Synopsis Of The First Chapter Of Signature In The Cell by Stephen Meyer
ISBN: 9780061894206; ISBN10: 0061894206; Imprint: HarperCollins
In August of 2004, philosopher Stephen Meyer published an article in the Proceedings Of The Biological Society Of Washington. The article raised media interest and outrage because it was the first to “advance the theory of intelligent design” in a peer-reviewed scientific journal. The editor Richard Sternberg lost his position as a result of the ensuing debacle.
Just a few months later, renowned British philosopher Antony Flew shocked the world by reversing his life-long atheistic commitment and announcing his support for an idea reminiscent of that proposed by the modern intelligent design movement. That same month the ACLU declared it would be filing charges against the Dover, Pennsylvania school board for approving the teaching of Intelligent Design in its science classes.
Much of the controversy in all the above cases stems from a misunderstanding over what the intelligent design movement does and does not purport to explain. As many in the movement have re-iterated throughout the years, intelligent design is not in any way synonymous with biblical creationism. In the words of Stephen Meyer “intelligent design is an inference from scientific evidence, not a deduction from religious authority” (p. 8).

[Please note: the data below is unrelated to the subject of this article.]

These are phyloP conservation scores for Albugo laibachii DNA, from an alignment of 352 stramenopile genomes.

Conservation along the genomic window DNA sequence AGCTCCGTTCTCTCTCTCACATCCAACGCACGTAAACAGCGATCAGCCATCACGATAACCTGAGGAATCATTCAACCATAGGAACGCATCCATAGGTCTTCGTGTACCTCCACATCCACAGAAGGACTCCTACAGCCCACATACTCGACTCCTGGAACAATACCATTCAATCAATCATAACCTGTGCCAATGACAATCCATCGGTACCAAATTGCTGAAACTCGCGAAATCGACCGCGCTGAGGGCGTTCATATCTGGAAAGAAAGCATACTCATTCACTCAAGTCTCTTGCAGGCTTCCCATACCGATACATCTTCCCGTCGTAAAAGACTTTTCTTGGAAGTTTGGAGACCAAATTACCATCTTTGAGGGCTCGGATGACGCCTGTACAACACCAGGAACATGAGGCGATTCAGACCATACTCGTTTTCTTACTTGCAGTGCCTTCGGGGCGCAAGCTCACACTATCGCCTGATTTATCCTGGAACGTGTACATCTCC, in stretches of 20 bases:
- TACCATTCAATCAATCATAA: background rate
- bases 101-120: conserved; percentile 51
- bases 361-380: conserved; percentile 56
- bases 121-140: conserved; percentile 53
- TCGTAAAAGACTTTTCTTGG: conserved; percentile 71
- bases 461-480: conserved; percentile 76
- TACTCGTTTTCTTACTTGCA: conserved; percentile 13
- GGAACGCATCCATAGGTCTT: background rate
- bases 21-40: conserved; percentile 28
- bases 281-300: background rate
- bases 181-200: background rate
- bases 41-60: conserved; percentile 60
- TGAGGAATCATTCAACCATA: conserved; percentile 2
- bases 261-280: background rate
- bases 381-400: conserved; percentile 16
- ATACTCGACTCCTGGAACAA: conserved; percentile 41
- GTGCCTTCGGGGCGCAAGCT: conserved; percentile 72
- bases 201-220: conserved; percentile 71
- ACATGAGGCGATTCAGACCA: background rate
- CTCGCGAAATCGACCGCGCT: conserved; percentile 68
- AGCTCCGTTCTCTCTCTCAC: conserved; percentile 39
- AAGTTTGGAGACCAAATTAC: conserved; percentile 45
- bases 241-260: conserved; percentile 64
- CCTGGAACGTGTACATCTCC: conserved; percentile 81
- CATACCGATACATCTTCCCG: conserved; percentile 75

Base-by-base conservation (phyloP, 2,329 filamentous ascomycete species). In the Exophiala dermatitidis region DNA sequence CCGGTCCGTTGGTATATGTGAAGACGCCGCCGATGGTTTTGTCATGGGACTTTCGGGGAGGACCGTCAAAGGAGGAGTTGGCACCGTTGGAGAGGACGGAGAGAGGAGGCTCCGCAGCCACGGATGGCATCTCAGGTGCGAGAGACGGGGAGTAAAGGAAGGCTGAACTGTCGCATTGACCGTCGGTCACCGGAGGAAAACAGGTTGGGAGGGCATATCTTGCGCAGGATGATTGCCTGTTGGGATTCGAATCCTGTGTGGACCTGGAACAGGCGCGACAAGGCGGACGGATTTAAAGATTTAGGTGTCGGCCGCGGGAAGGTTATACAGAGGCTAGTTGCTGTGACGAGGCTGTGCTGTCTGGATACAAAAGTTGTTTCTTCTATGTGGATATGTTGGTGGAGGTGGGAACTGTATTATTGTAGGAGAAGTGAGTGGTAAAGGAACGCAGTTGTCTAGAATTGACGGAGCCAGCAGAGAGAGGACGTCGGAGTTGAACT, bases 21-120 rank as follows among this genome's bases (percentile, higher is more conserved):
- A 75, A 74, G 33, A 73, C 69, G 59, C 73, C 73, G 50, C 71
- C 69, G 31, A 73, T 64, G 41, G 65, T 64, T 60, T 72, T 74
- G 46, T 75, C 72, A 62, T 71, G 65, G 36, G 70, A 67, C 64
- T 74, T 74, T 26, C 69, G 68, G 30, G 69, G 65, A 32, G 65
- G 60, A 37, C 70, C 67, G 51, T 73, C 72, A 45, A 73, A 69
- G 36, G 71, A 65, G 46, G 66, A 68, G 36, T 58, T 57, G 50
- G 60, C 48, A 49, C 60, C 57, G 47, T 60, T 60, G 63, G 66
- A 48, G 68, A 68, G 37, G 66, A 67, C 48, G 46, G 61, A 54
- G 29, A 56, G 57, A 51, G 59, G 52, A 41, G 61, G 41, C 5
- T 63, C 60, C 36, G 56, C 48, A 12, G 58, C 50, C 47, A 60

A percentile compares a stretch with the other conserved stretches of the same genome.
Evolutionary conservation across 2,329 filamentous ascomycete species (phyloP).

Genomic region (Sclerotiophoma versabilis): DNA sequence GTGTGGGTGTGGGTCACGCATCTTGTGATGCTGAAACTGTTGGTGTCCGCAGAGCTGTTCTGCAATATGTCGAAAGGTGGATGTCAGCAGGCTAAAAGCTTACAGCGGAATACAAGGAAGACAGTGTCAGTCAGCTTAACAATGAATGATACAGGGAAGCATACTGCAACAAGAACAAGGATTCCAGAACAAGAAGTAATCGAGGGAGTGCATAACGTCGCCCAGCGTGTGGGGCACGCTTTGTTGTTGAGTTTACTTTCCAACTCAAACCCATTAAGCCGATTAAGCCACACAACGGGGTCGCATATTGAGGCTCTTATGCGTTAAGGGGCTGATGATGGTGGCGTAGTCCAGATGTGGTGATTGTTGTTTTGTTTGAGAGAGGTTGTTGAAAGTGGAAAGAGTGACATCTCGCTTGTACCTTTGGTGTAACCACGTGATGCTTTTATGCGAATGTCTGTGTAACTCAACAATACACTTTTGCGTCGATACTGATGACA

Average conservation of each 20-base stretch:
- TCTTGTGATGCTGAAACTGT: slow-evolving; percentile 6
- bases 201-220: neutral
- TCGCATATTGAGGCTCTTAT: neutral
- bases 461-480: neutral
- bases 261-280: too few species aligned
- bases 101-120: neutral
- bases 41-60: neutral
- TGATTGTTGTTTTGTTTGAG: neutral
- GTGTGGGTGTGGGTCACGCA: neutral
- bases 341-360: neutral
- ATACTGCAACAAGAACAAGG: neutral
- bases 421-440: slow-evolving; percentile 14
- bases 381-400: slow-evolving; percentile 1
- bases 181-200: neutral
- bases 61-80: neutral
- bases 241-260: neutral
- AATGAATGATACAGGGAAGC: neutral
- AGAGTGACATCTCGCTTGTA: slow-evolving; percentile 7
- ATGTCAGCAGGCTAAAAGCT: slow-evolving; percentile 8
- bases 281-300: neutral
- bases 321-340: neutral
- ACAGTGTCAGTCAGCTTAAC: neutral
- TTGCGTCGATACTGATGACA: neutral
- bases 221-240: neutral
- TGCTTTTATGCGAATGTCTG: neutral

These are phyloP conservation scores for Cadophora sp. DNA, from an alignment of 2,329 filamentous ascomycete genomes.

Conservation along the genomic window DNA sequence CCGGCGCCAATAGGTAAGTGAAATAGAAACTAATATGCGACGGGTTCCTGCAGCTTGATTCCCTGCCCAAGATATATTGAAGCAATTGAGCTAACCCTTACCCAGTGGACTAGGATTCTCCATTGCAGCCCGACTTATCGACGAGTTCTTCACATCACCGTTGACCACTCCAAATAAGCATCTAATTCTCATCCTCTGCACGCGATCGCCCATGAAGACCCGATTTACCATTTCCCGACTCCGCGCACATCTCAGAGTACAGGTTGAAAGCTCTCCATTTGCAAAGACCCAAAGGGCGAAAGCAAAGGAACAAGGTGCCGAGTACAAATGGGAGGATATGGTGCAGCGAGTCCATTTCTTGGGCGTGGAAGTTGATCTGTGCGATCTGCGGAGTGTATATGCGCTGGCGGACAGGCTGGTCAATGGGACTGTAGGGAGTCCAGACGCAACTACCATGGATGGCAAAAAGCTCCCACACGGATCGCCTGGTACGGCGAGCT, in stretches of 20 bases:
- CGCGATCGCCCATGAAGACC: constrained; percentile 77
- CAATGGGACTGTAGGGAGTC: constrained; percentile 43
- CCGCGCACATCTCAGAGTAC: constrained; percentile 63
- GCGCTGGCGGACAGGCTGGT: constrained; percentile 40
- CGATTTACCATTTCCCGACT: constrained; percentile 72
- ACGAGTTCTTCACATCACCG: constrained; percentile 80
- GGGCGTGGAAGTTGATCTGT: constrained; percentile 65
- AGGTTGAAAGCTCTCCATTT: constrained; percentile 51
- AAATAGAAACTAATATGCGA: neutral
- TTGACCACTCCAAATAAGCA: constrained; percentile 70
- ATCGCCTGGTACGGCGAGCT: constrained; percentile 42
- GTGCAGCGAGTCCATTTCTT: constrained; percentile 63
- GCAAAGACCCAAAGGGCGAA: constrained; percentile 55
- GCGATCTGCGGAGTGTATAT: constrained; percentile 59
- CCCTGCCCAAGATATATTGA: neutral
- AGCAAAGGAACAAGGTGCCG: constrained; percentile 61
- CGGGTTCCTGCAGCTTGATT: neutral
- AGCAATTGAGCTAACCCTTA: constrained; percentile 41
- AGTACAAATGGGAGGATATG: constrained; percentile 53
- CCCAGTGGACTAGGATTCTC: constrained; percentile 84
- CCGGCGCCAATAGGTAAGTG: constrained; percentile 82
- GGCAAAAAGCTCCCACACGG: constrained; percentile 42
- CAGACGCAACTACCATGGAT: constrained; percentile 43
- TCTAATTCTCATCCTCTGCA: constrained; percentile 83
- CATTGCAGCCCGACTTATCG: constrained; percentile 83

In his recent book Signature In The Cell, Meyer presents a fresh outlook on one of the most compeling facets of the Intelligent Design case- that of biological information in DNA. When Watson and Crick published their famous paper in 1958, they not only solved the mystery of the structure of DNA but also unearthed the computer program-like nature of the information that it carried. While experience tells us that such information has its origins in the activity of conscious beings, evolutionary biologists have dismissed such a connection in biology. As an alternative, they have as we all know placed their belief in the blind activity of natural selection.
It would seem ironic therefore that these same scientists would then employ design-evoking metaphors such as ‘code’ and ‘language’ to describe DNA. They of course qualify this by stating that the apparent design of DNA is merely illusionary. Still as Meyer hammers home, the mystery of the origins of DNA and life itself remains one that modern day biology is finding difficult to unravel.
Meyer provides a lucid and personal account of his own experiences as a scientist and philosopher revealing to the reader the watershed events that led to his move towards the intelligent design alternative. Foremost in his initial exposé are the meetings he conducted with Charles Thaxton who, in his co-authorship of the book The Mystery Of Life’s Origin, rejuvenated the idea of intelligent causation in biology.